To be a multitalent in multimedia is admirable, although that will never be a formula for superstardom, as most such performers sacrifice the adulation from the average E! Entertainment Television fan in return for peer respect. To earn a buck, the Julia Robertses of the world simply have to appear, not necessarily perform. But although Eric Bogosian has been around for a while and done a variety of things within the entertainment industry, his level of fame is such that he gets no free pass. When he shows up, he needs to deliver.

Bogosian has managed to stay in the peripheral of the public eye after a guest spot here (Miami Vice) or a one-off starring role there (The Twilight Zone), but his other work--the writing, small film and stage variety--has gained attention because it is seen as uncompromising. He's supposedly someone who does everything on his own terms, much like the characters (junkies, businessmen, hipsters, panhandlers and type-A personalities, mostly) that he often portrays. But that's an illusion: In Hollywood, compromises must be made to get anything accomplished, and Bogosian has done just that in SubUrbia, Richard Linklater's film based on Bogosian's semiautobiographical play, and Talk Radio, Oliver Stone's film based on his solo dramatic monologue.

His latest compromise--motivated by the good taste some of his characters have lacked--involves his performances that open the McKinney Avenue Contemporary's SOLO Series. In the wake of the events of September 11, Bogosian made the decision to scrap his tour of Wake Up and Smell the Coffee, which contains references to plane crashes and terrorist activity. Instead, he'll perform The Worst of Eric Bogosian, a best-of sampler of his one-man plays that includes excerpts from Drinking in America; Sex, Drugs and Rock and Roll and Pounding Nails in the Floor With My Forehead.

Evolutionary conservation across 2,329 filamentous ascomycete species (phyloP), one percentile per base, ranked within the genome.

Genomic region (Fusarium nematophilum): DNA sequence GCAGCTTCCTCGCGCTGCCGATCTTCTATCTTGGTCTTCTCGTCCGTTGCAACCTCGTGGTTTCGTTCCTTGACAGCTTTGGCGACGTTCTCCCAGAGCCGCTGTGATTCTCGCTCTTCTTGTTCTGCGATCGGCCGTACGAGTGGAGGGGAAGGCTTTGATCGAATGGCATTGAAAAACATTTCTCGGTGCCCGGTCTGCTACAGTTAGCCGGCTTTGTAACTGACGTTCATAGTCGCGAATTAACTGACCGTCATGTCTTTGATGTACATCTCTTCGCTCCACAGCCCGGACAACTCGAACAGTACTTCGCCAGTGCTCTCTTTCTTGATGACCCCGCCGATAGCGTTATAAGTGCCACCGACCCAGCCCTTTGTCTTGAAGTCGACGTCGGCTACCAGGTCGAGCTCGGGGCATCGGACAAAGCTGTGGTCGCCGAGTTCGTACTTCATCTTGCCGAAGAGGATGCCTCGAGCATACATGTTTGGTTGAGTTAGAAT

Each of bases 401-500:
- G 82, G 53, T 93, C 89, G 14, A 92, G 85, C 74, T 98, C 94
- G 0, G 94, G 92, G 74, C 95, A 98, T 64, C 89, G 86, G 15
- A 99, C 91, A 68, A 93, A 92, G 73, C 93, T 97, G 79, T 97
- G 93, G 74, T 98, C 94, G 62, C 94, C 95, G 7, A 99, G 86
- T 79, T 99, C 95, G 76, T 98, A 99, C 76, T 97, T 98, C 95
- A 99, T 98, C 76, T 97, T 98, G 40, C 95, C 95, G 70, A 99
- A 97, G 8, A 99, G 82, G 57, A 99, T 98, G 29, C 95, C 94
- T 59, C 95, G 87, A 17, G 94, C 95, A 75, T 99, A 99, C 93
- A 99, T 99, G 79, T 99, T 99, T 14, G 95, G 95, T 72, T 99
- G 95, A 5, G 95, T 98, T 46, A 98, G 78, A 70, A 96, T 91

But even if compromises are made to bring the work before an audience, Bogosian's originals still remain unbending. His vision is sharp and unflinching as it must be for him to create on the level with the universally applicable and timeless work he admires. It's work that transcends the trends and has staying power after the press junkets and talk show appearances are through.

In one of the letters on his Web site (, of course), he says that an artist is merely a channel for everything that surrounds him. Art is what is produced when the outside world passes through the filter/the artist who may not even be aware of it. The hybrid of theater, stand-up comedy and performance art that Bogosian produces for his solo work is delivered straight from the source and direct to the audience unbuffered by costumes, lighting, makeup or props. He stands on stage crutchless, soul bared and alone for all to see, dissect, criticize and applaud. The danger in such a performance provides the tension inherent to a good dramatic presentation. And, on stage, Bogosian provides the release.

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Mark Hughes